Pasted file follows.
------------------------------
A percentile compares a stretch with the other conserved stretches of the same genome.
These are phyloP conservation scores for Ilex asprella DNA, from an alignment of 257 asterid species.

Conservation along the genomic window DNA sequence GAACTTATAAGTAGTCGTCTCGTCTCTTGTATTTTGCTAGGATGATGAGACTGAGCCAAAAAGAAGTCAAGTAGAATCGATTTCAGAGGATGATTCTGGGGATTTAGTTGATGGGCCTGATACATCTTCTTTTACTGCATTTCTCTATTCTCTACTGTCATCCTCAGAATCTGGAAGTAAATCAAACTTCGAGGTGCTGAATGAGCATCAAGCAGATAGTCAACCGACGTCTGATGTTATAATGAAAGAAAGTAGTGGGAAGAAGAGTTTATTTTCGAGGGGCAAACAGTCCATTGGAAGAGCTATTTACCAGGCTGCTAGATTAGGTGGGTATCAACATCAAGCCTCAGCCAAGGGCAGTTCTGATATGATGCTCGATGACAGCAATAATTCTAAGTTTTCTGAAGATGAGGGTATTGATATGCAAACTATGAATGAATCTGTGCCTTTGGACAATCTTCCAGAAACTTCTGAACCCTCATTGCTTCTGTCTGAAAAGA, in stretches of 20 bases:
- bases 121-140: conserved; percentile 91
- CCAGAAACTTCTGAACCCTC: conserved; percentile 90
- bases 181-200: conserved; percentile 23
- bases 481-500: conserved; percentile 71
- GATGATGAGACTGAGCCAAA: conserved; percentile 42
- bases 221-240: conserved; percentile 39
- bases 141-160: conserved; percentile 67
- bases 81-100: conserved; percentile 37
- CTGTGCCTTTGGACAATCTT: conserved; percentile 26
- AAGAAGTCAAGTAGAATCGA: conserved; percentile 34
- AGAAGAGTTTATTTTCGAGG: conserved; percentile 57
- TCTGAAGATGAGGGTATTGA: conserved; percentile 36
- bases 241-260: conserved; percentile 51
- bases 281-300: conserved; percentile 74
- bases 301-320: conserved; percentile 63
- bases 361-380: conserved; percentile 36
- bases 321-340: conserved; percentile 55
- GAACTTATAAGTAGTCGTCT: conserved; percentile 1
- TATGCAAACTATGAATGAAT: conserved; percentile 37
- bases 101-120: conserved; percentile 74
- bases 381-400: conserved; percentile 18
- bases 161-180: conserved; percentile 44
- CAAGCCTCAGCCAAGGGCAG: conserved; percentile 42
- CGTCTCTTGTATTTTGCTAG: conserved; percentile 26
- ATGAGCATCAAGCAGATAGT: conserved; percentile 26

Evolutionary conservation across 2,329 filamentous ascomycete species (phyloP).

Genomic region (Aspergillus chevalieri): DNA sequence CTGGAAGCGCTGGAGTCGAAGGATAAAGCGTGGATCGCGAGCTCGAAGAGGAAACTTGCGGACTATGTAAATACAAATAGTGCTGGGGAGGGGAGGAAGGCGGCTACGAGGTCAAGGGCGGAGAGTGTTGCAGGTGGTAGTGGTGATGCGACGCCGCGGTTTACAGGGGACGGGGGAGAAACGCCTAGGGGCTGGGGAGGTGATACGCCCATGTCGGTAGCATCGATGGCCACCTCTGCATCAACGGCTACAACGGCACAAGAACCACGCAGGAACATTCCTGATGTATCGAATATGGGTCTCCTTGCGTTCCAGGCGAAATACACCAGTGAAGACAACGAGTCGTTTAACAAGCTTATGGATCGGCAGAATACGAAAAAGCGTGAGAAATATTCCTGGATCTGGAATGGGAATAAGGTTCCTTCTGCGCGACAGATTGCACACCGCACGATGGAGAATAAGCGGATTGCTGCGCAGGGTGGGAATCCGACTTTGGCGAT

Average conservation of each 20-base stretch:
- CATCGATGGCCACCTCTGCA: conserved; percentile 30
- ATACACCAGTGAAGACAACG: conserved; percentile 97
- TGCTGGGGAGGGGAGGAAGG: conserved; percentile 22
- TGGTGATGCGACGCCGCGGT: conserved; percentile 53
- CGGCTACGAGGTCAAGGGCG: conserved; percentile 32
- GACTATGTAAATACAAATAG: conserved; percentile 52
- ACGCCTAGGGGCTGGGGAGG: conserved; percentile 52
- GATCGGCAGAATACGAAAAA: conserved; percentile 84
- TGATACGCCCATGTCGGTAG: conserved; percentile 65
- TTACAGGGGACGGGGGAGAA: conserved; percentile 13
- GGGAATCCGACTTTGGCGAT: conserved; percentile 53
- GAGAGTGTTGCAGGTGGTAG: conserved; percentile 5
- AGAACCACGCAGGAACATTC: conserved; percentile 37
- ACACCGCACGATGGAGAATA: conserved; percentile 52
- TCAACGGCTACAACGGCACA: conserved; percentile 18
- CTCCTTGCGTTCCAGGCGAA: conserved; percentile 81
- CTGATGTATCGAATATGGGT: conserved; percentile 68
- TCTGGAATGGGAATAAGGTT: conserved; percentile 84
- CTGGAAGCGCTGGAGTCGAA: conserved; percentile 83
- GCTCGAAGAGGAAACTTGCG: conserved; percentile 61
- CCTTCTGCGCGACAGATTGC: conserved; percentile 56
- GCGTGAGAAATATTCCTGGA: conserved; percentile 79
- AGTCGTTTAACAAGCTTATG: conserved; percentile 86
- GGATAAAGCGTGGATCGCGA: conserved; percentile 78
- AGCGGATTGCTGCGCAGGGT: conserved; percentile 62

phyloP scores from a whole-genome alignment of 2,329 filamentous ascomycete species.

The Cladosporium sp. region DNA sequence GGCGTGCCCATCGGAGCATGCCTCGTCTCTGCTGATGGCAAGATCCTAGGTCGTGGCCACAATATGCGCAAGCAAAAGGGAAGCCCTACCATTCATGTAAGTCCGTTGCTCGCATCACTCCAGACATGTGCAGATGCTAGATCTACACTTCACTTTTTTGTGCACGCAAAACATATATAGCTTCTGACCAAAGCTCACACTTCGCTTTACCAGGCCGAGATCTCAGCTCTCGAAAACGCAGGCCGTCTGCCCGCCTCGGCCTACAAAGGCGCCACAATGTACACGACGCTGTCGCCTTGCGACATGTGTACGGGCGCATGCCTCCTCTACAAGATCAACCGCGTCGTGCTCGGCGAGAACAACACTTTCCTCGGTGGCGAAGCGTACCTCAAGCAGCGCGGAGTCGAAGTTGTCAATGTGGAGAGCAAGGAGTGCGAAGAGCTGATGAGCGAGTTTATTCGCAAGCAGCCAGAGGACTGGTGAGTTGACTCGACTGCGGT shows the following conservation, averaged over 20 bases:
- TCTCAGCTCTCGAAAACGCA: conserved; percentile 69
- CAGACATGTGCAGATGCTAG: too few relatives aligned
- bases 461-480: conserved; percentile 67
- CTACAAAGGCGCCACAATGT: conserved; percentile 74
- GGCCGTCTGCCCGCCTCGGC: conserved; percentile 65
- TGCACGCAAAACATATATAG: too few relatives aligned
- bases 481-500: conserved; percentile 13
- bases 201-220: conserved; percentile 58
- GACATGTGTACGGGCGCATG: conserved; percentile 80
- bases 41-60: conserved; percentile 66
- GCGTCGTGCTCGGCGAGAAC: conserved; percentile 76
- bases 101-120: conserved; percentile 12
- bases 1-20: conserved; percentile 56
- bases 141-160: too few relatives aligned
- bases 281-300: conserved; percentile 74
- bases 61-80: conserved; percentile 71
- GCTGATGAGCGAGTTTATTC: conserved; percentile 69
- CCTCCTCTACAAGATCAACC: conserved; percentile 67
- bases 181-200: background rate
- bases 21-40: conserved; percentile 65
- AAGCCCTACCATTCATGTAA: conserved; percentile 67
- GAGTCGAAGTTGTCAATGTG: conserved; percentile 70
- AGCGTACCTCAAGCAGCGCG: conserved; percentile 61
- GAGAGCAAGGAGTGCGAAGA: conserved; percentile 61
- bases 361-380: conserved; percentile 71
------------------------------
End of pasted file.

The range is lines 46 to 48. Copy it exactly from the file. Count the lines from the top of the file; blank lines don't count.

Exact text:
- TCAACGGCTACAACGGCACA: conserved; percentile 18
- CTCCTTGCGTTCCAGGCGAA: conserved; percentile 81
- CTGATGTATCGAATATGGGT: conserved; percentile 68